5.1.3. NIS and DNS domain namesIf an Internet DNS is used in conjunction with NIS, it is helpful to tie the NIS domain names to the DNS domain name. Deriving NIS domain names from the DNS domain name links the two management schemes: the DNS-derived portion of the NIS domain name indicates where the NIS domain looks for its hostname information. Joining NIS and DNS domain names also makes sense if you have a single DNS domain that spans several physical locations. Each office will have its own networks, and its own NIS domains, so using the DNS domain name in the NIS domain name indicates how these locations fit into the "big picture."
For example, the Polygon Company uses the DNS domain name polygon.com. It has four NIS domains in its main office, which uses the polygon.com DNS domain name. The NIS domain names use the DNS domain name as a suffix:
bos-engin.polygon.comIf NIS is set up as the primary directory service, then Solaris versions of sendmail assume that an NIS domain name was derived from a DNS domain name, and they will strip the first component to derive the mail domain name. That is, if your NIS domain name is bos-engin.polygon.com, then sendmail uses polygon.com as your mail domain name by default. There may be many NIS domains in this DNS domain; sendmail strips off the leading component to form the DNS domain name.
However, if there are multiple NIS domains within the DNS domain -- several sales offices in different cities, for example -- then the NIS domain names should reflect the subdivision of the DNS domain, as shown in Table 5-1.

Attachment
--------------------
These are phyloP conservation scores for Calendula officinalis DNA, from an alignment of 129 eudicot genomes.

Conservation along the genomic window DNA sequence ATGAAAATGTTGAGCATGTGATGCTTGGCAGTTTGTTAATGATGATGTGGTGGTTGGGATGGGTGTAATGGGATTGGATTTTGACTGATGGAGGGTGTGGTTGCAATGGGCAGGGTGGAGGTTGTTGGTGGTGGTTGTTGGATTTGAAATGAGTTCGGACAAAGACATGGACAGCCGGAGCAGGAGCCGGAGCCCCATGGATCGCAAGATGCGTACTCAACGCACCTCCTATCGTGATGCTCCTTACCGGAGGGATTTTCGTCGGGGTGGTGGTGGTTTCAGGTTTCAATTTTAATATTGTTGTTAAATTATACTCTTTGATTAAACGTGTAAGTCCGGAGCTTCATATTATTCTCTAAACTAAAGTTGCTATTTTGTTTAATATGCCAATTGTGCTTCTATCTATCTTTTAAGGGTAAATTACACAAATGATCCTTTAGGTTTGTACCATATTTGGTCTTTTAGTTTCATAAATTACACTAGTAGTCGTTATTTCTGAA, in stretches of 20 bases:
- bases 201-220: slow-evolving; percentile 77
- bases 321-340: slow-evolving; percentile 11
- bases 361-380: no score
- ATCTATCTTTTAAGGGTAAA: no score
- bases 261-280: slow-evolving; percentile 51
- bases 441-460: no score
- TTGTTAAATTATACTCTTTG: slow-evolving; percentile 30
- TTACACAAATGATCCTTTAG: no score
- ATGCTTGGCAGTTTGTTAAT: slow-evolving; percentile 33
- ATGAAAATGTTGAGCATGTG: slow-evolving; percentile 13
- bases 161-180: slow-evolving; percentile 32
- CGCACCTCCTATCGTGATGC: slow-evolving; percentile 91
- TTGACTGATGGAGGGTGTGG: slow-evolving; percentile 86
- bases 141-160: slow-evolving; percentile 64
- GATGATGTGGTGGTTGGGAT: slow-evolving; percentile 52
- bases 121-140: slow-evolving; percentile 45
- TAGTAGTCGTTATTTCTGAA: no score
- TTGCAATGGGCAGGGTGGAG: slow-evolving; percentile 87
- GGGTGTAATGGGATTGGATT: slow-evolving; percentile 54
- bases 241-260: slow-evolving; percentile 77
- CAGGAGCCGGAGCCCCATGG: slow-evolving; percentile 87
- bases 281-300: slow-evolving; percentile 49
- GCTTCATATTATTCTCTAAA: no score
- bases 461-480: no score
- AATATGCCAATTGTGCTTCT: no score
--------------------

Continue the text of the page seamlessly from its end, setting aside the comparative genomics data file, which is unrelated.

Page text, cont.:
Table 5-1. Subdividing a DNS domain into NIS domains
Because the NIS domain name contains four dot-separated components, sendmail drops the first component and uses the remainder as a DNS domain name. This allows all of the sales offices to be treated as a single administrative unit for mail and hostname management, even though they require distinct NIS domains.It is important to note that each single administrative unit, whether it is implemented with one NIS domain or multiple NIS domains must share the same map entries. Thus, all the hosts listed in the hosts map of waltham.engin.polygon.com must be listed in the hosts map of alameda.engin.polygon.com. The converse must be true as well. Getting all hosts to agree on usernames, uid/gid values, and host addresses is a prerequisite for adding other distributed services such as the Network File System.
5.1.4. Domain aliasesSome systems impose a fairly small limit on the length of a domain name. If you've chosen a long NIS domain name, say nesales.East.Sun.COM, then implementations of NIS that restrict the length of a domain name will not be able to bind to a server.
You could build a second NIS domain with a shorter name and duplicate the maps from the first domain, but this leaves you with twice the administrative work. An easier solution to this problem is to create a domain name alias for the longer name by making a symbolic link in the NIS server directory /var/yp on each server host:
NIS servers in the fully qualified domain respond to requests for service for the truncated domain name because they believe they have a set of maps for the specified domain. It is of no consequence that the "directory" is really a link to another domain's directory. This trick can also be used to force two distinct NIS domains to share exactly the same set of maps.master# cd /var/yp master# ln -s nesales.East.Sun.COM nesales
In a simple network, your domain names are likely to be short and easily managed. However, if you integrate DNS with NIS, and choose NIS domain names based on name service domains, you may end up with long, multicomponent names such as grad.history.princeton.edu. Using symbolic links to create aliases for long names may be necessary to make all of your NIS clients find NIS servers.